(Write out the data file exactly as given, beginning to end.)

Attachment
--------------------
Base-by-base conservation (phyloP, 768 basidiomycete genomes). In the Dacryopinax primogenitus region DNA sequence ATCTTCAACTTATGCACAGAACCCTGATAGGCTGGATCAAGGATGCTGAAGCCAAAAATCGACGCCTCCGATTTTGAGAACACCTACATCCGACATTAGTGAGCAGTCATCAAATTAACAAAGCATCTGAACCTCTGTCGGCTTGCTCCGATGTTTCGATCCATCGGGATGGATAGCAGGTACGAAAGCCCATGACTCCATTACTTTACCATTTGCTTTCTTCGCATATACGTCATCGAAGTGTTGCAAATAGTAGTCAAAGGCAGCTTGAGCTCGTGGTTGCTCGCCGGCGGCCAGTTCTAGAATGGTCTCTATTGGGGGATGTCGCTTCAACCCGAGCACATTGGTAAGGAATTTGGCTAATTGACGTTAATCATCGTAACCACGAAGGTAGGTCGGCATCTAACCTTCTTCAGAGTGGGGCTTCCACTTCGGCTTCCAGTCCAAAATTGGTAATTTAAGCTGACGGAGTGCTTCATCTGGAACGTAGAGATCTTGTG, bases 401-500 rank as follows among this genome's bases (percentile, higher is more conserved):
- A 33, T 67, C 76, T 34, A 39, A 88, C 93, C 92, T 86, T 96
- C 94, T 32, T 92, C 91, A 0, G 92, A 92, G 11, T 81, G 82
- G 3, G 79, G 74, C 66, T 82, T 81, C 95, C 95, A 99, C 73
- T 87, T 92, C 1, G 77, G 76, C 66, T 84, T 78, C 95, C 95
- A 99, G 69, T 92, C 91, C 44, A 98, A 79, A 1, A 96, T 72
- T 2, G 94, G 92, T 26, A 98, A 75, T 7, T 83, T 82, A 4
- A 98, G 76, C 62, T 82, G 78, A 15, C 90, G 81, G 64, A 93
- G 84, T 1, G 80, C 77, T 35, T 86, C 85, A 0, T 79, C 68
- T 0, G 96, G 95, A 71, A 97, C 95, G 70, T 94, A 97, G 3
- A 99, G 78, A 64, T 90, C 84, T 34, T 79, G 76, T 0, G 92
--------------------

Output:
Base-by-base conservation (phyloP, 768 basidiomycete genomes). In the Dacryopinax primogenitus region DNA sequence ATCTTCAACTTATGCACAGAACCCTGATAGGCTGGATCAAGGATGCTGAAGCCAAAAATCGACGCCTCCGATTTTGAGAACACCTACATCCGACATTAGTGAGCAGTCATCAAATTAACAAAGCATCTGAACCTCTGTCGGCTTGCTCCGATGTTTCGATCCATCGGGATGGATAGCAGGTACGAAAGCCCATGACTCCATTACTTTACCATTTGCTTTCTTCGCATATACGTCATCGAAGTGTTGCAAATAGTAGTCAAAGGCAGCTTGAGCTCGTGGTTGCTCGCCGGCGGCCAGTTCTAGAATGGTCTCTATTGGGGGATGTCGCTTCAACCCGAGCACATTGGTAAGGAATTTGGCTAATTGACGTTAATCATCGTAACCACGAAGGTAGGTCGGCATCTAACCTTCTTCAGAGTGGGGCTTCCACTTCGGCTTCCAGTCCAAAATTGGTAATTTAAGCTGACGGAGTGCTTCATCTGGAACGTAGAGATCTTGTG, bases 401-500 rank as follows among this genome's bases (percentile, higher is more conserved):
- A 33, T 67, C 76, T 34, A 39, A 88, C 93, C 92, T 86, T 96
- C 94, T 32, T 92, C 91, A 0, G 92, A 92, G 11, T 81, G 82
- G 3, G 79, G 74, C 66, T 82, T 81, C 95, C 95, A 99, C 73
- T 87, T 92, C 1, G 77, G 76, C 66, T 84, T 78, C 95, C 95
- A 99, G 69, T 92, C 91, C 44, A 98, A 79, A 1, A 96, T 72
- T 2, G 94, G 92, T 26, A 98, A 75, T 7, T 83, T 82, A 4
- A 98, G 76, C 62, T 82, G 78, A 15, C 90, G 81, G 64, A 93
- G 84, T 1, G 80, C 77, T 35, T 86, C 85, A 0, T 79, C 68
- T 0, G 96, G 95, A 71, A 97, C 95, G 70, T 94, A 97, G 3
- A 99, G 78, A 64, T 90, C 84, T 34, T 79, G 76, T 0, G 92